Santiago: We provide 1) Increased strategic value to their customer base, 2) Increased competitive advantage in managed services models, and 3) Increased revenue/profit for longer cycle times / customer. The challenge for channel partners is changing from device- and transaction-centric cultures to strategic solutions / services providers.
5. What are the top 3 ways your software provides value to your customers?
Bailey: Archive Studio provides value to an organization with its ability to organize unstructured documents. Unstructured documents have legal retention requirements that are automatically managed. Unstructured documents have enormous amounts of valuable information to assist an organization to achieve its best decision for current events. For example, unstructured documents such as email are the primary type of document most accessed in an eDiscovery event for a litigation case.
Wacker: 1) Easy to use: Based on Microsoft technology, Laserfiche is familiar, robust, and full-featured. 2) Easy to buy: Laserfiche is a PC application and priced accordingly. All functional modules come with each user license. 3) Easy to install: Laserfiche can be deployed in a half-day and it is open-architectured and uses non-proprietary formats, so it can be easily integrated with SharePoint and the majority of available applications.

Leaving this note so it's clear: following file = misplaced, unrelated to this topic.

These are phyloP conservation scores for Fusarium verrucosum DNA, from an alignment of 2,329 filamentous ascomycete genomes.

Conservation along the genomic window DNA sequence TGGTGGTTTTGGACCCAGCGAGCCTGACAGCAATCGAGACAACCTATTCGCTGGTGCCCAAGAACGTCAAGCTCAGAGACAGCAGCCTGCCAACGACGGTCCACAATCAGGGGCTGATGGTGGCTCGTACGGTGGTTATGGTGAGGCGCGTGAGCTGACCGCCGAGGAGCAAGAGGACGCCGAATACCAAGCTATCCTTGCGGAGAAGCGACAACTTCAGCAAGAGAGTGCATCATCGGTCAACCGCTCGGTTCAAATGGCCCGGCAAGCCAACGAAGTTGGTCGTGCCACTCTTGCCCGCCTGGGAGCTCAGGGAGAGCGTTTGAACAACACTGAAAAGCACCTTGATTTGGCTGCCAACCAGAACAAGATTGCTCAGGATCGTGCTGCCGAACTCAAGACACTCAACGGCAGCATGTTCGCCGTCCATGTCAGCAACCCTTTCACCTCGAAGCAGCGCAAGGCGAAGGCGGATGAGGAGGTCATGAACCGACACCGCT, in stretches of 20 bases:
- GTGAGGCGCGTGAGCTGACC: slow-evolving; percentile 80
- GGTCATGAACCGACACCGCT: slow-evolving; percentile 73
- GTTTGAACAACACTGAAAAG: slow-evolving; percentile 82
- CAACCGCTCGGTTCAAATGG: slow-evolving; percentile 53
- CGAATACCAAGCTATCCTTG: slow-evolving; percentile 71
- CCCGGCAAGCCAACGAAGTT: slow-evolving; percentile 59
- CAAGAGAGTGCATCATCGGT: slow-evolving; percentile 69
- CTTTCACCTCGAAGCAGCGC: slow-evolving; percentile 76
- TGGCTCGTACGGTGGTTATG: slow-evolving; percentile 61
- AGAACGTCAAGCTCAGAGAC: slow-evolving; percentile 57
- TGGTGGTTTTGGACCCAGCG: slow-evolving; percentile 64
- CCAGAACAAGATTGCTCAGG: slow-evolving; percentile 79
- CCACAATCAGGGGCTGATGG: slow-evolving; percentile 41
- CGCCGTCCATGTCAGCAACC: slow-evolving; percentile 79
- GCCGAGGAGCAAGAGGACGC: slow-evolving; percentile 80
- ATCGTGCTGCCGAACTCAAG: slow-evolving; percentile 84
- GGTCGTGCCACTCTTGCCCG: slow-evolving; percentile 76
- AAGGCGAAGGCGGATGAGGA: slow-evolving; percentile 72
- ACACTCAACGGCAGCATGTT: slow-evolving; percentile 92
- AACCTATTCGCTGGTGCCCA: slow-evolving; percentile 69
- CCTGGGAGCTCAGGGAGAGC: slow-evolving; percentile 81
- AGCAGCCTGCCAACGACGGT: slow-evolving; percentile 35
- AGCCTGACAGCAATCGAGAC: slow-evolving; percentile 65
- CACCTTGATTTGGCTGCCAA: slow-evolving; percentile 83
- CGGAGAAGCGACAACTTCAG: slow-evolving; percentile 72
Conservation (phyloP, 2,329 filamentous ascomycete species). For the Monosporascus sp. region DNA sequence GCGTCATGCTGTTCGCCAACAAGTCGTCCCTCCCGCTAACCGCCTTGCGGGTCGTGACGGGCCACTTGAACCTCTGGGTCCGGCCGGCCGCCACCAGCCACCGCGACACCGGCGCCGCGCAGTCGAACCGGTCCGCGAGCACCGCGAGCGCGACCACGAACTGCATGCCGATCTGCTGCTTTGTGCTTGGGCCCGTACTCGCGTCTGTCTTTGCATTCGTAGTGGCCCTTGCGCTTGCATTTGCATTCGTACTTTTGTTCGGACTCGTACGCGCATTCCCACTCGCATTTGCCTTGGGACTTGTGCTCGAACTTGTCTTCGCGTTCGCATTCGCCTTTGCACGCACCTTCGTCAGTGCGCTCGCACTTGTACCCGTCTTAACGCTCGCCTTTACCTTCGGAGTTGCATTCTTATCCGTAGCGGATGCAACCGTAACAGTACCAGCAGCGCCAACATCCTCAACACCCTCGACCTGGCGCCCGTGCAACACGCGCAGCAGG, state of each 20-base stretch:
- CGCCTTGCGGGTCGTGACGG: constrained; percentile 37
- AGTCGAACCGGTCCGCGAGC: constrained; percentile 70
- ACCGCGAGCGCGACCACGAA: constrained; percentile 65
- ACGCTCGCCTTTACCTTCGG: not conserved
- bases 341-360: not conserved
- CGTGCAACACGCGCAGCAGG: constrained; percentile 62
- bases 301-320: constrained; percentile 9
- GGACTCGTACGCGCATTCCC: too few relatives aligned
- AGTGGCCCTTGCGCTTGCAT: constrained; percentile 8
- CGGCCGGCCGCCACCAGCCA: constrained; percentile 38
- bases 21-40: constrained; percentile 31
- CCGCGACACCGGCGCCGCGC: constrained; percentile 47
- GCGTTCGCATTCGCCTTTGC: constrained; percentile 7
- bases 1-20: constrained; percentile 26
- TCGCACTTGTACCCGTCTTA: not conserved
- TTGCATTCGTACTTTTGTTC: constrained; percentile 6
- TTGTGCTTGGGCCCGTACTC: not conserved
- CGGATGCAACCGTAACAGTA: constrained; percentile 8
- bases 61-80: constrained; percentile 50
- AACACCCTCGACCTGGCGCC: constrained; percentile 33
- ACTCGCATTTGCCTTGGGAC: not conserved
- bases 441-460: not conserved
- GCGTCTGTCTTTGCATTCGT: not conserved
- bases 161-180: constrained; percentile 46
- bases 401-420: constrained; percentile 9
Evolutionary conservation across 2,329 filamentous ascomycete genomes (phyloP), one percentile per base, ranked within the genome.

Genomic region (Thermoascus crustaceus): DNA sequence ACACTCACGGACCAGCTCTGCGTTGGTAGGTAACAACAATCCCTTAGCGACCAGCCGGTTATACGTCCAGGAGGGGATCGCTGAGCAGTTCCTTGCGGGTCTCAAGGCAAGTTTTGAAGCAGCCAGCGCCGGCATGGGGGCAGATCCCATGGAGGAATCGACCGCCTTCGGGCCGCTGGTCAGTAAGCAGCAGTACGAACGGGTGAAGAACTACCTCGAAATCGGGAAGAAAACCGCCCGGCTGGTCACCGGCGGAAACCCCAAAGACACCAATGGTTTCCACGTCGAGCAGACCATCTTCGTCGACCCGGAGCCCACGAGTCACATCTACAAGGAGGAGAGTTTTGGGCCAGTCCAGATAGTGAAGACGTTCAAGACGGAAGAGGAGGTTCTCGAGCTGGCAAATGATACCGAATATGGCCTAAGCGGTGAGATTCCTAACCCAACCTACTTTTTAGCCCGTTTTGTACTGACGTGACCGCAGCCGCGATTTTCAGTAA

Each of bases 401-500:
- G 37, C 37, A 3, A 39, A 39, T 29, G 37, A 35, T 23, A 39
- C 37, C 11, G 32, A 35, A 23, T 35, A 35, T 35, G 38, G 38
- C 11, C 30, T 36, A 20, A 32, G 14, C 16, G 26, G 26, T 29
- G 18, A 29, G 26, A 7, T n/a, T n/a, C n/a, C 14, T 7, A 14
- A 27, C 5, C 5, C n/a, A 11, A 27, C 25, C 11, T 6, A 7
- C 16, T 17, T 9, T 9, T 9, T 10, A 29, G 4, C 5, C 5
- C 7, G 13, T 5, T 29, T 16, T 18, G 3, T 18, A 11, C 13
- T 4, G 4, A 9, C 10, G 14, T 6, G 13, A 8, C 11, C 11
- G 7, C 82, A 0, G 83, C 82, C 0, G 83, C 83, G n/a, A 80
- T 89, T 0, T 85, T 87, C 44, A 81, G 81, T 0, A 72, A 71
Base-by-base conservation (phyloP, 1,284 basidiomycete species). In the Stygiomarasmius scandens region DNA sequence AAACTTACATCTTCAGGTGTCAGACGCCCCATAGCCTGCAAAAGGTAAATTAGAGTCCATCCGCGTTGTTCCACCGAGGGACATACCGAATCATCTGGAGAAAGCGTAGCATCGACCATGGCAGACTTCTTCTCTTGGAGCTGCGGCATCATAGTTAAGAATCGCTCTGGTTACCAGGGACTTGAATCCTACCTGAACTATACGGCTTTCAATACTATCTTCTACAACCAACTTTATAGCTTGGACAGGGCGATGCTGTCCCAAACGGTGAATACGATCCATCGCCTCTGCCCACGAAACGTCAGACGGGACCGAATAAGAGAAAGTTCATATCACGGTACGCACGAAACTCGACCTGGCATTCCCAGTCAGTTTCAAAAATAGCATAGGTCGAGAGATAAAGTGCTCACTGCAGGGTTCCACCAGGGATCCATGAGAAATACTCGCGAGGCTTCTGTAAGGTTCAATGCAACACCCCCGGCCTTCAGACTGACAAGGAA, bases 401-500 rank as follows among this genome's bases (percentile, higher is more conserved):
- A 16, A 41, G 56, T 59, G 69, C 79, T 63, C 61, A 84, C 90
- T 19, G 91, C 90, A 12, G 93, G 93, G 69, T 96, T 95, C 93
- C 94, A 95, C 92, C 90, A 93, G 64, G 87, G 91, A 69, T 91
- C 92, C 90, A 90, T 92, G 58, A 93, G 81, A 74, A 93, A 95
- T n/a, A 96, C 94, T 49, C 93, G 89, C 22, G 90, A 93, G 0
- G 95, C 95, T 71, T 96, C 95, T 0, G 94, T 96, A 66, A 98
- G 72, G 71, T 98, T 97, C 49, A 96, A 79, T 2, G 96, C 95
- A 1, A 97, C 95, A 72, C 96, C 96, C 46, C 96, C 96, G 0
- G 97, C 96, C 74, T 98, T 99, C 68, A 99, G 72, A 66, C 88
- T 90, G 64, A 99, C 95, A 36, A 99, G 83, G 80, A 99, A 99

Malyon: The top three ways MaxxVault provides value are in the following areas: Increased efficiencies in document processing, flexible enterprise information capture and secure line of business integration. All document management products can simply store your documents. It takes a long time to get your return on investment just based on storing and retrieval. At MaxxVault we understand that so we focus on improving a company’s day to day processes and try to make it easier to store information and access it from the business applications users use every day.
Sundara: 1) Efficient and secure access to files anytime from anywhere, 2) Money savings on file storage, paper costs, ink/toner costs, and value in savings on time lost from looking for and retrieving files, and 3) Never lose your files. With a paper copy, there is only one; with electronic files you can have back-ups and redundancies scattered worldwide if you want.
Schneck: The main benefit of our software is that it allows users to focus on their core tasks and they are not burdened by paperwork. When applied across a whole company, this leads ultimately to higher revenues and higher profitability.
Santiago: For all document-centric business processes, we can reduce costs, increase services, and strengthen competitive position and business performance.
6. Lastly, how would you sell DM/ECM to someone who’s never heard of this before?
Wacker: Good question. Someone who has not heard of Document Management or Enterprise Content Management is probably still using file cabinets to manage his documents. To him I would explain that he can get rid of all of his paper-filled file cabinets and have instant, simultaneous access to all of his documents from anywhere at any time. Beside these benefits, he would never again experience a lost or misplaced document. His document images can be integrated with his electronic documents such as MS Word, Excel, or third-party business applications into one system to truly streamline his operation.